Is The Weeknd’s After Hours the first great quarantine-pop album of the year?

The Canadian singer’s deeply immersive record is meant to be listened to in total isolation

The Weeknd performs at the Mawazine Festival in Rabat, Morocco.
Courtesy: Sife El Amine
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The Weeknd’s latest batch of futuristic pop arrives in the nick of time.

As we head ever so closer to our own respective bouts of home isolation, the Canadian singer may have provided the perfect soundtrack to underscore these uncertain times.

After Hours is the first great Quarantine Pop – or Q-Pop – album of the Coronavirus era.

It’s a dreamy and brooding collection of slinky downers that talks about the things we think about when we are alone.

It’s that ugly stuff we bury deep down such as the regrets, the anger, the despair and the fact we all can all be shamefully needy.

The Weeknd (real name Abel Tesfaye) details it all with the glitz of a disco ball and the startling clarity of neon-lights in a deserted street.

Not that he knew anything like the pandemic would happen, of course, but where Tesfaye was first viewed as a dreary and enigmatic pop curiosity when first emerging in Toronto in 2010, he increasingly built a body of work that placed him closer to cultural conversation.

After Hours will probably find him reaching the zeitgeist, with social media already drawing parallels between the album's anguished spirit and these trying times.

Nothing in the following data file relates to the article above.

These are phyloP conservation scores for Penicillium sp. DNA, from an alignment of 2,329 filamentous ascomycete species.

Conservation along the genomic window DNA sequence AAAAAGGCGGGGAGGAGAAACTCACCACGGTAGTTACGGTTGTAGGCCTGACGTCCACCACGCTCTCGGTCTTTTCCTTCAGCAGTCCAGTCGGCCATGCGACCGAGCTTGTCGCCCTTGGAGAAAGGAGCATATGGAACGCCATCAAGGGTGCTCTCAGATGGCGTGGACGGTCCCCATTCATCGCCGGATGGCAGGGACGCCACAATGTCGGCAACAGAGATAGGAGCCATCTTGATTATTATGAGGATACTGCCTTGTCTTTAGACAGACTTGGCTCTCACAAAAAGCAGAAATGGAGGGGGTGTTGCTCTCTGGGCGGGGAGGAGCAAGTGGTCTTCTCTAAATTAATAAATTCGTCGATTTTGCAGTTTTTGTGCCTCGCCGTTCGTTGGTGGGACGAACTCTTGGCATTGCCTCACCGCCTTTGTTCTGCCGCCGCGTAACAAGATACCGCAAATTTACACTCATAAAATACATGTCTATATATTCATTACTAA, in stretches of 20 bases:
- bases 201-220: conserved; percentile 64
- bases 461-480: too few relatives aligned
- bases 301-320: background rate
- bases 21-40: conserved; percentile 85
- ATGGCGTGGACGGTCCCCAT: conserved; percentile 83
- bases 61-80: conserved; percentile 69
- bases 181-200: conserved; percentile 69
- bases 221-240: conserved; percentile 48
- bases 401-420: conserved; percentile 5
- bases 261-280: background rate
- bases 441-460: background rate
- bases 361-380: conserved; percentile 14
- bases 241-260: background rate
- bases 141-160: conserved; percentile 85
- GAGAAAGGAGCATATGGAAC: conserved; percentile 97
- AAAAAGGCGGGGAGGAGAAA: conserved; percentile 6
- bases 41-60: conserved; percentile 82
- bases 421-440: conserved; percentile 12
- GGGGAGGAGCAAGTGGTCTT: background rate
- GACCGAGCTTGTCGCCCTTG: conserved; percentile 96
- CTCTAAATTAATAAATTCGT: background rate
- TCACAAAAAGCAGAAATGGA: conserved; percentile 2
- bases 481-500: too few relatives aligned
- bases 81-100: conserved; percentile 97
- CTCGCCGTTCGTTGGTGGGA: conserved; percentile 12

What makes it work so well is how assured it all sounds. There is a level of sophistication here, from the lyricism to the dense and cinematic production, that evaded Tesfaye in the past and points to an artist that has something to say.

Indeed, After Hours is his Blood on the Tracks. Similar to Bob Dylan's corrosive love letter to his ex-wife, Tesfaye undergoes open heart surgery across 14 tracks as he analyses why his healthy bank account doesn't equate with his mental state.

This is a ploy The Weeknd has used before, of course. But where previous attempts by the self-confessed "King of Toxic Romance" seemed unapologetic, there is a level of remorse that runs through After Hours that elevates the work to its aspired confessional status.

Over the burbling and twinkling synths of Alone Again, Tesfaye's sweet croon addresses the substance abuse which contributed to his emotional recklessness.

While Hardest to Love sounds like a drum and bass hymn as Tesfaye puts the blame on himself for willing past relationships to fail. The six minute Escape from LA is deliberately torpid; Tesfaye is not giving himself any chances to escape here as he details a disturbing co-dependent relationship that went off the rails (You just wanted my affection/ You got me tattooed on your mind).

For a 30-year-old millionaire with a zest for supermodels, all of this naval gazing would have sounded ludicrous if it wasn’t backed up by affecting and fluid production that easily moves from shimmer to shudder.

Blinding Lights and Heartless, located in the middle section, are the album's resident bangers and both are carried by an intoxicating blend of stuttering trap beats and ocean black waves of synths. While Save Your Tears is the kind of propulsive New Wave pop that The Killers would have, well, killed for.

With such stompers occasionally paired by sultry ballads (particularly the chest clutching Scared To Live), the varied contrasts allows After Hours to become not only arguably The Weeknd's best work, but in also delivering immersive and timely journey that's meant to be savoured in total isolation.